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CU: Pac-12's worst, or not? 

End Zone

Look around at the various projections of what to expect in the Pacific 12 Conference this football season, and one point immediately comes clear.

Colorado gets no respect. Almost every source out there picks the Buffaloes to make their Pac-12 debut as the unquestioned worst team in the South Division. Sports Illustrated goes further, pegging the Buffs to go 0-9 in league play, including a home loss to Washington State, the assumed North Division cellar-dweller.

Yet there has been no bracing for the worst in Boulder. New head coach Jon Embree and his staff, including some of Colorado's most recognizable names from its 1990 national title team (All-American runner Eric Bieniemy, defensive end Kanavis McGhee and quarterback Darian Hagan), by all accounts have pushed the Buffs much harder than previous head coach Dan Hawkins and his assistants ever did.

Embree has made no outrageous predictions. He's actually been realistic, such as last month in Los Angeles at the league's media day.

"Obviously we haven't been a good team," Embree said stoically, "or I wouldn't be here."

Hard to argue, especially after the worst memories from last year — like blowing a 45-17 fourth-quarter lead at Kansas and losing 52-45, which caused Hawkins' dismissal with three games remaining. Home victories followed against Iowa State and Kansas State, pulling the Buffs within one win of bowl-eligible. They finished 5-7 after one last clunker, 45-17 at Nebraska.

Still, does that translate into the dregs of the Pac-12 in 2011? Not necessarily.

This isn't to say CU will reach a bowl, which would require seven wins in a 13-game season (because of the opening trip to Hawaii; teams going to Honolulu get an extra game to make up the cost).

But Hawkins didn't leave the cupboard entirely bare. Senior quarterback Tyler Hansen, now the unquestioned starter, is capable of making a decent offense better. Receivers like Paul Richardson and Toney Clemons, along with promising freshmen, are legitimate threats, and returning tailback Rodney Stewart has experience against top defenses. Factor in an acceptable line, and the offense should not be overmatched.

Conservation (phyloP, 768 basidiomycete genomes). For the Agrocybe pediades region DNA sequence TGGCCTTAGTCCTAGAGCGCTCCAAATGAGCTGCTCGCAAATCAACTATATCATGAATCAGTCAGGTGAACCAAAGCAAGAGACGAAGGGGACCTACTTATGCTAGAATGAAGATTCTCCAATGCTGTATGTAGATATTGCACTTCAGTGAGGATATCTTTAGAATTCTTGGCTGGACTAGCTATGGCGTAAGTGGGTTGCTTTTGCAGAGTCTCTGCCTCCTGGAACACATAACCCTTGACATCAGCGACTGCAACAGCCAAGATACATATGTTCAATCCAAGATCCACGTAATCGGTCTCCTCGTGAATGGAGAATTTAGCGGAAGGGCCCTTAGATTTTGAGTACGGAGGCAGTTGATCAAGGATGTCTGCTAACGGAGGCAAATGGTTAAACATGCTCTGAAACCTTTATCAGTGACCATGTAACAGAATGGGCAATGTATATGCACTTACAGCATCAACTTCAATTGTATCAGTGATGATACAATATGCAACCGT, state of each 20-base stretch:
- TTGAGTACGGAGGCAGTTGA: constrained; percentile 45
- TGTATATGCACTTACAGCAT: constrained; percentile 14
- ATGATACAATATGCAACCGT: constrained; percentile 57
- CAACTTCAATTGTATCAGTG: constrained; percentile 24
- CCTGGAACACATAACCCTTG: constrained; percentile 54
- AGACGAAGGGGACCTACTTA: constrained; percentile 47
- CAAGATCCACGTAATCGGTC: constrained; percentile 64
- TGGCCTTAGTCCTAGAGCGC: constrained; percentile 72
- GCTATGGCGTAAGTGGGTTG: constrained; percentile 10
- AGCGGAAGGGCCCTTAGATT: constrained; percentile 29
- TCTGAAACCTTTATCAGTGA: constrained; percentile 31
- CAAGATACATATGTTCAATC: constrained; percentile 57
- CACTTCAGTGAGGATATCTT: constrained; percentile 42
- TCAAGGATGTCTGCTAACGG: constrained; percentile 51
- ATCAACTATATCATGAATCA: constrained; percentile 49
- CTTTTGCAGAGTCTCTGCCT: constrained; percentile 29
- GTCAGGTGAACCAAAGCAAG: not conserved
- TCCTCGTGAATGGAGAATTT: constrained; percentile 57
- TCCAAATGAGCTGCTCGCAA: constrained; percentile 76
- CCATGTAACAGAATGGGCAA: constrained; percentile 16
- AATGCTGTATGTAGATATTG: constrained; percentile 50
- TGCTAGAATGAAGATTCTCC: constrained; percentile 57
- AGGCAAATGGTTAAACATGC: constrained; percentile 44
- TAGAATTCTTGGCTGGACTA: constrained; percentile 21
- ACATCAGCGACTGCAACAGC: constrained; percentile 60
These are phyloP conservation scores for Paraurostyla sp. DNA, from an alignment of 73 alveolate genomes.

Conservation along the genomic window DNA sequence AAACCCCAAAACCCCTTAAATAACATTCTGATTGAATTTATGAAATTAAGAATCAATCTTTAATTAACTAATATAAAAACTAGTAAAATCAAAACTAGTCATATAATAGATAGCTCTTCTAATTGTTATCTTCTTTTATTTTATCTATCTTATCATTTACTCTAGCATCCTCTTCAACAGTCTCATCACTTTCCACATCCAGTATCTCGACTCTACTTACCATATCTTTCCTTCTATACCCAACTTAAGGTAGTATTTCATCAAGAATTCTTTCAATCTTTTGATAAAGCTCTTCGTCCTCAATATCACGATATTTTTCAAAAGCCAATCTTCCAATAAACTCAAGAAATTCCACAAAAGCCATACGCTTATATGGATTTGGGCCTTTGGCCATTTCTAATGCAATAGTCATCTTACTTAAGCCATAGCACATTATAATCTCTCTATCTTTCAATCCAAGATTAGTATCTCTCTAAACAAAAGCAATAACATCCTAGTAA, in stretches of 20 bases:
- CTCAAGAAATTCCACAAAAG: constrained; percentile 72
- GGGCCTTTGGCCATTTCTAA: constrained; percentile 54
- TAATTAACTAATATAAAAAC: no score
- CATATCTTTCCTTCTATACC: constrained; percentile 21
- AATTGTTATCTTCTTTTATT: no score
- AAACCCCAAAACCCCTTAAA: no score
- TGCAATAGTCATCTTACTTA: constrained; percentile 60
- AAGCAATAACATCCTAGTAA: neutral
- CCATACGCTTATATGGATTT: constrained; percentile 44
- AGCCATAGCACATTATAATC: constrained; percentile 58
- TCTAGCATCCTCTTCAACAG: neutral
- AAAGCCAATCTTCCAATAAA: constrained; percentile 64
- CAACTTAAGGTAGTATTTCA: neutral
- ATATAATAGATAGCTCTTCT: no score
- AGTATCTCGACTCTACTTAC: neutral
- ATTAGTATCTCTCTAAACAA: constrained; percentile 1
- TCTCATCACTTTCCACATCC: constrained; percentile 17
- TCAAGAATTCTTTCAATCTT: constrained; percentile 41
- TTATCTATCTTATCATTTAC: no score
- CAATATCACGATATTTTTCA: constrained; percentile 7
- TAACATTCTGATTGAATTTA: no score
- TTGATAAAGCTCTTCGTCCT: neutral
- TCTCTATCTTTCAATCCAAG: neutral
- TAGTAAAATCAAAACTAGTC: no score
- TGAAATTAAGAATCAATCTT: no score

Defensively, the Buffs should be described as suspect. They lack experience, especially in the secondary, and that will spell trouble against Oregon, Stanford, Southern Cal and Washington. Those games (especially Oregon and USC at home) should tell CU what it needs to become a Pac-12 contender.

But the other league games don't look so ominous. UCLA has struggled lately, and head coach Rick Neuheisel (remember?) faces a make-or-break year. That one is winnable, even in California. Arizona and Washington State must visit Folsom Field. Arizona State and Utah might be tough road games, but they aren't impossible.

Embree's formula is simple: He immediately wants to be strong at home, and consistently competitive away from the Flatirons. That second part might take a little longer, but as Embree has said on several occasions, "Good teams win on the road."

We just don't know how fast the Buffs can come around. They'll probably win, and lose, some games they shouldn't. But the nonconference schedule won't help, starting with Hawaii (a tough place to play), a home game against California, the rivalry battle against improved Colorado State and a trip to Ohio State.

So, if Colorado could survive that first month at 2-2, if Hansen can lead the way and if the defense can grow up fast, this team could finish in the 5-8 or 6-7 range. If those "ifs" go the wrong way, it could be 3-10.

But something tells me the emphasis on discipline, a senior leader at quarterback and other talented playmakers might add up to some surprises. And a lot more respect for CU, come November.

Prologue postmortem: The competition was excellent and the TV coverage superb Monday for the start of the USA Pro Cycling Challenge, but the crowds were short of many expectations. Organizers talked about as many as 75,000 spectators for the prologue, and estimates afterward reached that vicinity. But in my view, the number from start to finish couldn't have totaled more than 10,000 to 15,000.

The weekend of buildup events proved highly successful, but having the prologue on Monday afternoon clearly didn't bring out the masses, especially around the finish line downtown. Perhaps a Sunday start next time?

routon@csindy.com

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